Page last updated: 07/27/2006
Al-Qaeda in Iraq: Test nukes on US bases
Terror group leader al-Masri calls in audio message for explosives experts, nuclear scientists to join holy war against West; adds: Field of jihad can satisfy your scientific ambitions, and large American bases in Iraq are good places to test your unconventional weapons
"The blood has been spilled in Iraq of more than 4,000 foreigners who came to fight," said the man, who identified himself as Abu Hamza al-Muhajir also known as Abu Ayyub al-Masri the leader of al-Qaeda in Iraq. The voice could not be independently identified.
The Arabic word he used indicated he was speaking about foreigners who joined the insurgency in Iraq, not coalition troops.
The speaker said "the field of jihad" could provide scientists with an avenue for experimentation.
"The field of jihad (holy war) can satisfy your scientific ambitions, and the large American bases (in Iraq) are good places to test your unconventional weapons, whether biological or dirty, as they call them," he said.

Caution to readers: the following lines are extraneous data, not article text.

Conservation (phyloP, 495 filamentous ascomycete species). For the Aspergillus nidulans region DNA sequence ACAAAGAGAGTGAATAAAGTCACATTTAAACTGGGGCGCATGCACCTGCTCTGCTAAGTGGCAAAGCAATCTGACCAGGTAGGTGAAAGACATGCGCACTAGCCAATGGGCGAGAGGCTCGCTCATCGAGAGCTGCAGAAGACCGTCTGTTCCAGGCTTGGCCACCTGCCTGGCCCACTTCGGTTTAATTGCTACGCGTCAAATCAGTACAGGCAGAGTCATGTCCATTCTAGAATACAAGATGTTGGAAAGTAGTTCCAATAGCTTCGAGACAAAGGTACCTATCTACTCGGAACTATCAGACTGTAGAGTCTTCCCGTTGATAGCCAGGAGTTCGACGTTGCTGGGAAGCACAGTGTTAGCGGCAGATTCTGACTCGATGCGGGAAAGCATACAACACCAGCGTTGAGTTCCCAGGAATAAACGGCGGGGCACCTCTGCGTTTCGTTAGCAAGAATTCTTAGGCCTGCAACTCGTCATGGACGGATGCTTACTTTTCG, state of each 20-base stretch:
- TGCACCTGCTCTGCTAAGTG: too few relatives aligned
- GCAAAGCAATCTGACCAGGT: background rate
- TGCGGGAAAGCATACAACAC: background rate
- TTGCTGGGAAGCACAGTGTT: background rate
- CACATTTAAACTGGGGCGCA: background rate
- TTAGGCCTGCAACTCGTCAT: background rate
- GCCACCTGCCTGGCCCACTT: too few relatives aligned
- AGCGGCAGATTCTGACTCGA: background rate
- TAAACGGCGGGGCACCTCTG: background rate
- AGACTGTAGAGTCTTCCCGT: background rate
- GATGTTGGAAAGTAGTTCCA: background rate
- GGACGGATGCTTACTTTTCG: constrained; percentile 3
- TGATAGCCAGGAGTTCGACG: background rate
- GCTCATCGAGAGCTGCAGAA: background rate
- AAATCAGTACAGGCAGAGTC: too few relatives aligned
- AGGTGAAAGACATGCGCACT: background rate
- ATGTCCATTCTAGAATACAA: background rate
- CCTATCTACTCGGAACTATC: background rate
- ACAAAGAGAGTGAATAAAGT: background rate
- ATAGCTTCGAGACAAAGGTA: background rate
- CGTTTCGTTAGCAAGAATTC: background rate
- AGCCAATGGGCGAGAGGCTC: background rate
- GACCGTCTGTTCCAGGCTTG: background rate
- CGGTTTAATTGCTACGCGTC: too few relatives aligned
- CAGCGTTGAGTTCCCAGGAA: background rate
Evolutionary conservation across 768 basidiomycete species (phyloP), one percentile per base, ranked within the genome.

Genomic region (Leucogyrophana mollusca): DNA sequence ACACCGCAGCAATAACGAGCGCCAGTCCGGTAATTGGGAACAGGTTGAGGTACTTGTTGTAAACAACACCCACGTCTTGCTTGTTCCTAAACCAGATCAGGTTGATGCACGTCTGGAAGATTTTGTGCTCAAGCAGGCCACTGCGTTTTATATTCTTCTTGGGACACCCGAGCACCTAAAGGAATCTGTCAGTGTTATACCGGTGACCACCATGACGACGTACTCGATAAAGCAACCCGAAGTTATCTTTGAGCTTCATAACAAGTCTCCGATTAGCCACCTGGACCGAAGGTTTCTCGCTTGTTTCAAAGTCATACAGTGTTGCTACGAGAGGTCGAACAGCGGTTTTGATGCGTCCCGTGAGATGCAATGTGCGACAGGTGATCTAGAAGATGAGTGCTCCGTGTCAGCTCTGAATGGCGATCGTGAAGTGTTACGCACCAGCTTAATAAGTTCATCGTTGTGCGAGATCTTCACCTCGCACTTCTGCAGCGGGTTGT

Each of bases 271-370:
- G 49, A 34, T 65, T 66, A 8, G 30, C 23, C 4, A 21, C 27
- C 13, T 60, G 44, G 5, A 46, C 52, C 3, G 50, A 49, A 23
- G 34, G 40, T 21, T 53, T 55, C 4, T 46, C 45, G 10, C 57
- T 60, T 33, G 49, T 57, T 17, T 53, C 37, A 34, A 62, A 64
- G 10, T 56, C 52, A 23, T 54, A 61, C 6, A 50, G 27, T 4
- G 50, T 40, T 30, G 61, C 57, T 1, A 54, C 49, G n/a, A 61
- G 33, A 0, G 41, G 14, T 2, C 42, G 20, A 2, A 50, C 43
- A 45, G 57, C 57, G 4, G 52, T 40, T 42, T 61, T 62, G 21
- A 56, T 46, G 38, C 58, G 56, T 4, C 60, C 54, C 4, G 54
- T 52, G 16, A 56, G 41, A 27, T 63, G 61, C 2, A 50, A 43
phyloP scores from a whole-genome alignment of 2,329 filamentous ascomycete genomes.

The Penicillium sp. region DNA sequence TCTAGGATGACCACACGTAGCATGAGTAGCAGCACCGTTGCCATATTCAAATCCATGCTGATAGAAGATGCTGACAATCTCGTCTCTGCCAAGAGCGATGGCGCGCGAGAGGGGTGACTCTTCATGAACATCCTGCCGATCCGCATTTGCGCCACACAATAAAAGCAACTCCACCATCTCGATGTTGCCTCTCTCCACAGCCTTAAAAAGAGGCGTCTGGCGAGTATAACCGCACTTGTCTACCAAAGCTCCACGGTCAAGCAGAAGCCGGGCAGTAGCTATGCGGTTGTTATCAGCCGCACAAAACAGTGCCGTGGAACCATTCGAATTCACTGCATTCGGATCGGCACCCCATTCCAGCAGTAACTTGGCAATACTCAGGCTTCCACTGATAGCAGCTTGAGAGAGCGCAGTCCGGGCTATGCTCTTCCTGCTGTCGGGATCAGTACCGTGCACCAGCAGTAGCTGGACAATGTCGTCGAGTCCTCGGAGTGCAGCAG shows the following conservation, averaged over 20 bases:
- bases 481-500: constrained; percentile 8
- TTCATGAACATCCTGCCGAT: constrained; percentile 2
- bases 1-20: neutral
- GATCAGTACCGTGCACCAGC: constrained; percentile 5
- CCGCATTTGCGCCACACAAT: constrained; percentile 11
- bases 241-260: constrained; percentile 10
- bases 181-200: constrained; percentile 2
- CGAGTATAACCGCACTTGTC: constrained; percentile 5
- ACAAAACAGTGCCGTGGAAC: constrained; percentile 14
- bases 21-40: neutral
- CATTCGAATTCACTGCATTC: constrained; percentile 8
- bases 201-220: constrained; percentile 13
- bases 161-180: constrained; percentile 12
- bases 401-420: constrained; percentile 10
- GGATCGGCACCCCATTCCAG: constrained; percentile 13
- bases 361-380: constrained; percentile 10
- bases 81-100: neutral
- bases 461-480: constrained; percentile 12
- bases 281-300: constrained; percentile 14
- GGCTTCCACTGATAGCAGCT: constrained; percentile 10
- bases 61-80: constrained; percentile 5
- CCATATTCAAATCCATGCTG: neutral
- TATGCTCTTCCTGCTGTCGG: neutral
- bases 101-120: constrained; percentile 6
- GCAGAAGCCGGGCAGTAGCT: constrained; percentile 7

'Enable us to capture some Western dogs'
In the recording, al-Masri also urged Muslims to make Ramadan a "month of holy war" and called for insurgents in Iraq to kidnap Westerners. Sunni Arabs began observing Ramadan in Iraq on Saturday, while Shiites were to begin Monday.
Al-Masri called on insurgents in Iraq to capture Westerners so they could be traded for the imprisoned Egyptian sheik Omar Abdel-Rahman, who was convicted in 1995 of conspiring to blow up New York City landmarks.
"I appeal to every holy warrior in the land of Iraq to exert all efforts in this holy month so that God may enable us to capture some of the Western dogs to swap them with our sheik and get him out of his dark prison," the voice on the tape said.
Al-Masri, a Sunni Muslim, has been relatively silent since taking over control of al-Qaeda in Iraq earlier this year a sharp contrast with al-Zarqawi, who frequently issued audiotapes and even a videotape that showed his face a few weeks before his death.
Al-Masri is believed to have succeeded Abu Musab al-Zarqawi, who died in a US air strike north of Baghdad in June, as the head of al-Qaedain Iraq.